Racing Drivers


Francis Howe (1884 – 1964)

The Right Honourable Francis Richard Henry Penn Curzon, 5th Earl Howe, CBE, RD, PC, born 1st May 1884, lived at Penn House, Penn.

Francis, Earl Howe at Brooklands in 1936 wearing his trademark cap at a jaunty angle and his racing overalls with BRDC badge. (photo The Autocar)

Francis Howe came to motor sport quite late, starting to race in 1928 by which time he was 44 years old. Over the following decade he was a regular competitor in long distance sports car races such as the Le Mans 24 Hour Race and its nearest British equivalent, the Brooklands J.C.C. Double Twelve – a 24 hour race split into two halves. He and co-driver Malcolm Campbell using Howe’s Bugatti Type 43 came first in the 3 litre class in the 1930 Double Twelve Race – Howe’s first major victory. The following year was even more momentous as he won the Le Mans 24 Hour Race in an Alfa Romeo 8C with Sir Henry Birkin as co-driver.  Howe competed no less than seven times in the Le Mans event but he did not win it again. He also took part in other classic long-distance races such as the Mille Miglia in Italy and the 24 Heures de Francorchamps on the Spa circuit in Belgium.

In the 1930’s Earl Howe, built the mile-long drive to the house, suitably banked, for his personal enjoyment and convenience. (Penn House Website)

The 1931 Le Mans 24-hour-race winning Alfa Romeo. Howe, in helmet leans into the cockpit while co-driver Birkin sits on the pit counter. (photo The Autocar)

In contrast Howe was also a regular competitor in short sprint events such as Shelsley Walsh Hill Climb and the Brighton Speed Trials.

Having started in sports car racing Howe was soon also competing in international Grand Prix races appearing at Monaco, Montlhéry, Nürburgring, Avus, and Monza. He indulged his passion for the sport by acquiring some of the most delectable and desirable racing cars that represented the very best engineering developments of the period. Notable amongst these were the 1 ½ litre, eight cylinder, supercharged Grand Prix Delages that were still very competitive in what was then known as the voiturette class. With these he was on the podium at Avus in 1932 and 1933 and also at Bremgarten and Albi in 1935. He purchased from Ettore Bugatti one of the first Type 51, 2 litre, 8 cylinder Bugattis to be built in 1931 and the following year bought one of the larger 4.9 litre Type 54 Bugattis, although the latter was not a great success. In 1935,when the works were disposing of their team cars, Howe bought one of the ‘ultimate’ racing Bugattis a Type 59, considered by many to be the most elegant pre-war racing car. With this he raced at Dieppe, in Switzerland and at home finished third in the B.R.D.C. 500 Race at Brooklands and second at the Donington Grand Prix.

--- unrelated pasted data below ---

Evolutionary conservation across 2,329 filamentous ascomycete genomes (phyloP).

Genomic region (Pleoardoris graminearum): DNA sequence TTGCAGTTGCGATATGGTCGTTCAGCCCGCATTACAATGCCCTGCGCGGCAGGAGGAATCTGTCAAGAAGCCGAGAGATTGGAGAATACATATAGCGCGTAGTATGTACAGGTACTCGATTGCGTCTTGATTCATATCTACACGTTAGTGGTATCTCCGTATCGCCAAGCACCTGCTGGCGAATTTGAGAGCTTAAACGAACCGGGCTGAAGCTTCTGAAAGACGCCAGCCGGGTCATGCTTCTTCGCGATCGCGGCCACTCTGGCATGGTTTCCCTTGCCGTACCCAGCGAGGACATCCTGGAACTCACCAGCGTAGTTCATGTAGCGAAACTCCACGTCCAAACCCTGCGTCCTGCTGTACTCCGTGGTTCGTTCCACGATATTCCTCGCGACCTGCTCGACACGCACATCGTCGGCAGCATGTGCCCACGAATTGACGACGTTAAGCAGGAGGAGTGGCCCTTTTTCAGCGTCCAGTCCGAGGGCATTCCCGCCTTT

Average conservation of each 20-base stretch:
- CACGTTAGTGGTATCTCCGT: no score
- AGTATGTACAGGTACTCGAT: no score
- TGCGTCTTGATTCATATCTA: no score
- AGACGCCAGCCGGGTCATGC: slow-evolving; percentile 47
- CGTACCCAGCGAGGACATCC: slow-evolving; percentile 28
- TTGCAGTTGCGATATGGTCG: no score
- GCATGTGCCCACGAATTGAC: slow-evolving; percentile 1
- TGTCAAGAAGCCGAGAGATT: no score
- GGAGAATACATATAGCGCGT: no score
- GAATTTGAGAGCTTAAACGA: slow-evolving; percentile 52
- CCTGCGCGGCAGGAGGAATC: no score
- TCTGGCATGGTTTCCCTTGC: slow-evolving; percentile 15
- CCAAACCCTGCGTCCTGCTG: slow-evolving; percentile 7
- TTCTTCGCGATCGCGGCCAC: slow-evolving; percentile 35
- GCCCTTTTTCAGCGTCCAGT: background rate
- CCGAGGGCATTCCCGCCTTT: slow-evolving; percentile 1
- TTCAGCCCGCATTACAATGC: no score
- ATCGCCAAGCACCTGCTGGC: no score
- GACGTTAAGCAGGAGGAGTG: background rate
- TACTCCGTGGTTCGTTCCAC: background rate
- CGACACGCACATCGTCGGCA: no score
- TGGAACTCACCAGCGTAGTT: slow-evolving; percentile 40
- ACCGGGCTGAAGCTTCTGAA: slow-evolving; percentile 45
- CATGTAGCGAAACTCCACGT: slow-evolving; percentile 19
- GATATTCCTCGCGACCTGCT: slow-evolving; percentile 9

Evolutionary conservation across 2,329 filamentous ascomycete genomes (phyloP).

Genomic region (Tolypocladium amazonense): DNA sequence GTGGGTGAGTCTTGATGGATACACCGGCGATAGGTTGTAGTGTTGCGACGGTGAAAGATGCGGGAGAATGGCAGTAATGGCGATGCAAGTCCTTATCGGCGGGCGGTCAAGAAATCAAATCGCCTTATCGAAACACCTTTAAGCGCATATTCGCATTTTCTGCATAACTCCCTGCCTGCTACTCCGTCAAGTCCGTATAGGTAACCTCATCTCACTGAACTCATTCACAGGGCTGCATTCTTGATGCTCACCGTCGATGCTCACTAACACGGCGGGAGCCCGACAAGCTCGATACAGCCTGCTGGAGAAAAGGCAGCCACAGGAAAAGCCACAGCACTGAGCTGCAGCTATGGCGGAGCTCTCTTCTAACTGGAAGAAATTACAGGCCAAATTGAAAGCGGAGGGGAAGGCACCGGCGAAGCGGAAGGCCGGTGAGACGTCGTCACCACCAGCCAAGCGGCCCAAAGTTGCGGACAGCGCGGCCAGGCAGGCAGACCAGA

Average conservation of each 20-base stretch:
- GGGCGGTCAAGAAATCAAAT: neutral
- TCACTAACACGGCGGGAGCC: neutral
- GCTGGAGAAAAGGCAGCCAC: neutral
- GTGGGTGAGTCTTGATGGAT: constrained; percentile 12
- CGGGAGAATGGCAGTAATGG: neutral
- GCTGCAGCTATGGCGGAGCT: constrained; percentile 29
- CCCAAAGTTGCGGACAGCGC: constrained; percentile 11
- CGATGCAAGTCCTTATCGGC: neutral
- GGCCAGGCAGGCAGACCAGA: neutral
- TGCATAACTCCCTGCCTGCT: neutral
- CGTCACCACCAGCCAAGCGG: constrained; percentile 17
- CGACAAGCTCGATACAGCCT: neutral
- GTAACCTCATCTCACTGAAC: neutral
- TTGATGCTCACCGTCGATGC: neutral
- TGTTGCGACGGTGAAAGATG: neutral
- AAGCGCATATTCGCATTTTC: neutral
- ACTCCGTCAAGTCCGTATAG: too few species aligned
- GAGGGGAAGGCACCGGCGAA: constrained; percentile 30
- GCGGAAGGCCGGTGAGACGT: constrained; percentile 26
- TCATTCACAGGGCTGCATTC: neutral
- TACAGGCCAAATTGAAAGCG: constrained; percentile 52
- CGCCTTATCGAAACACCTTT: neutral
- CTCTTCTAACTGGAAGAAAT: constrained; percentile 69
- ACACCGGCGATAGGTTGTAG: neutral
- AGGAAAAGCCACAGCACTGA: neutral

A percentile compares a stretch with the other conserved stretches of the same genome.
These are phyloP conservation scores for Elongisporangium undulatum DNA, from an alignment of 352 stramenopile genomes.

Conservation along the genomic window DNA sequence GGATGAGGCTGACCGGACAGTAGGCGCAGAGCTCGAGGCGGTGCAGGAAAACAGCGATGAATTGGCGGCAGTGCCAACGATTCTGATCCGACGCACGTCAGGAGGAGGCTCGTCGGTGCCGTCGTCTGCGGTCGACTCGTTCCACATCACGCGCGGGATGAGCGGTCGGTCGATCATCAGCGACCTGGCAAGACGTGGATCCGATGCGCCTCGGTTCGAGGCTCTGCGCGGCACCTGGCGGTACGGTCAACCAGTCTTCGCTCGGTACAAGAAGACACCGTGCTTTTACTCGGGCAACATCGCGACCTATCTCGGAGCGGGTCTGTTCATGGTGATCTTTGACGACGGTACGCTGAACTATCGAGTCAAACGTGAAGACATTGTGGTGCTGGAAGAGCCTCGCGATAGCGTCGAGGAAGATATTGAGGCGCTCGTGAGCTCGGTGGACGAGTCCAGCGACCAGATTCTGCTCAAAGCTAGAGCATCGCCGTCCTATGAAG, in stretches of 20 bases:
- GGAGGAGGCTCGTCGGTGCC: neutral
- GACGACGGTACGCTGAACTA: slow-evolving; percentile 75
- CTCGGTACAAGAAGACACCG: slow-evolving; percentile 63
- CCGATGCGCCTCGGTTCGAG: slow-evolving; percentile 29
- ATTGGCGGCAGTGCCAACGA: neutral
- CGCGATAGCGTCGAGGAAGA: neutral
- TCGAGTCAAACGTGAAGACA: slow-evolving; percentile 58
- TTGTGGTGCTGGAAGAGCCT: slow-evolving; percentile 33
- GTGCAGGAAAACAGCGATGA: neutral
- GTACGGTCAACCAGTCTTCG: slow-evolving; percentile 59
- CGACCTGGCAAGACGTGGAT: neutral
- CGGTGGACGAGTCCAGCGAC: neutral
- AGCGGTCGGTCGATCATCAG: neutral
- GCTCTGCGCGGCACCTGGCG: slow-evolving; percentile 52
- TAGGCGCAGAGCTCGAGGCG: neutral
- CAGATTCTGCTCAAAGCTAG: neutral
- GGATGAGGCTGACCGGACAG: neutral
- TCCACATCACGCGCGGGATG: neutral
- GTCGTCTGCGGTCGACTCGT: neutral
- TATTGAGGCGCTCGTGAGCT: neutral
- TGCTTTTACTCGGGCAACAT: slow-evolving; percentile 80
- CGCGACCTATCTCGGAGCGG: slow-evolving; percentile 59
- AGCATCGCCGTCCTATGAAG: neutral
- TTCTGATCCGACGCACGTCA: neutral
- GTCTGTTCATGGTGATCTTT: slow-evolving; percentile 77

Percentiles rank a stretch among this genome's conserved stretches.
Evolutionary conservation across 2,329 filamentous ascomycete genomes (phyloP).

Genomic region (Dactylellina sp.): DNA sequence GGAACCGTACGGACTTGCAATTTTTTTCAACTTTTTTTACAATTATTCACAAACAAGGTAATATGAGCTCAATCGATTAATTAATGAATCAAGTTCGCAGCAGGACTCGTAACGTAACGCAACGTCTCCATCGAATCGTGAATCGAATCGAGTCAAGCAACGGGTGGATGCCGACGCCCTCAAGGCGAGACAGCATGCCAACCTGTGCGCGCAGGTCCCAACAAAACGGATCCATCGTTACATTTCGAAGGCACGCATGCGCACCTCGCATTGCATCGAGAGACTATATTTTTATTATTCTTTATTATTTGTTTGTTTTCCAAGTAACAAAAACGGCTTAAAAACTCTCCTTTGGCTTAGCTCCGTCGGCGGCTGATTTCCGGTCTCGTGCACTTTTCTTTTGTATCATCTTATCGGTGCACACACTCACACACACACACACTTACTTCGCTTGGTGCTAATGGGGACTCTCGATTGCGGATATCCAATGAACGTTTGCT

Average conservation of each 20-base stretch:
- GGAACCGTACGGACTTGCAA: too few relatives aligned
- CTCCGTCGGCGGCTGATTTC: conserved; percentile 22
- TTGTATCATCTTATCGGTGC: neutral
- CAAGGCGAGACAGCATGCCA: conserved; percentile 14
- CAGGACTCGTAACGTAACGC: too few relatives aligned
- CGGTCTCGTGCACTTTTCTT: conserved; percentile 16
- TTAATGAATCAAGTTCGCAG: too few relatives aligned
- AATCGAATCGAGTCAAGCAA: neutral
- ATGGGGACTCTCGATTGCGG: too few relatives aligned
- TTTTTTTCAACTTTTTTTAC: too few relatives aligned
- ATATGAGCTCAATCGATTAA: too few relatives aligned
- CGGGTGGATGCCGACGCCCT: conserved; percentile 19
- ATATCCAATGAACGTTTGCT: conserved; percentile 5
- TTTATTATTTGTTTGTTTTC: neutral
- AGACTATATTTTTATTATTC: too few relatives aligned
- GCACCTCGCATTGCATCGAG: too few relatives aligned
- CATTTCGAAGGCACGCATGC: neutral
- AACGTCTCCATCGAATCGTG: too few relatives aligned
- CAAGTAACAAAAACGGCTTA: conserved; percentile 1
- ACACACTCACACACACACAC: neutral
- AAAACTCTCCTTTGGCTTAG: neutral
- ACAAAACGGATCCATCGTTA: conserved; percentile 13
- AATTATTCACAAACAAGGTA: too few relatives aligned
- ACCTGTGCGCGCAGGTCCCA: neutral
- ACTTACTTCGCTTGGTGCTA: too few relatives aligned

Earl Howe’s racing equipe at Penn House in 1932. Two Delages, two Bugattis, one Alfa Romeo, one Mercedes Benz and the Commer transporter. (Howe family)

By then Grand Prix racing was dominated by the state sponsored German teams and along with others Howe transferred his interest to the voiturette class. He acquired from Humphrey Cook an E.R.A. which he campaigned extensively for the next three years. As well as competing with this car in England and Europe he even took it to the USA and South Africa. He retired from active racing in 1939.

Howe racing his E.R.A. R8B at the Preis von Bern Race at Bremgarten in 1936 where he finished in 4th place.

Earl Howe continued to play a major role in the organization of motor racing for the rest of his life. He was President of the British Racing Drivers Club which still owns the Silverstone circuit. He was chairman of the Competitions Committee of the R.A.C. and acted as one of the British representatives to the CSI and the FIA. He is also remembered for being a member of the R.N.V.R., an M.P. and an active member of the House of Lords but that is another story.

He died on 26 July 1964 and is buried in the bottom right corner of the graveyard. Plot number 152.

Sources: Tim May, ‘Francis Howe, Motor Man par excellence’, GMS Publications, 2014.

© Oliver Heal, September 2021.

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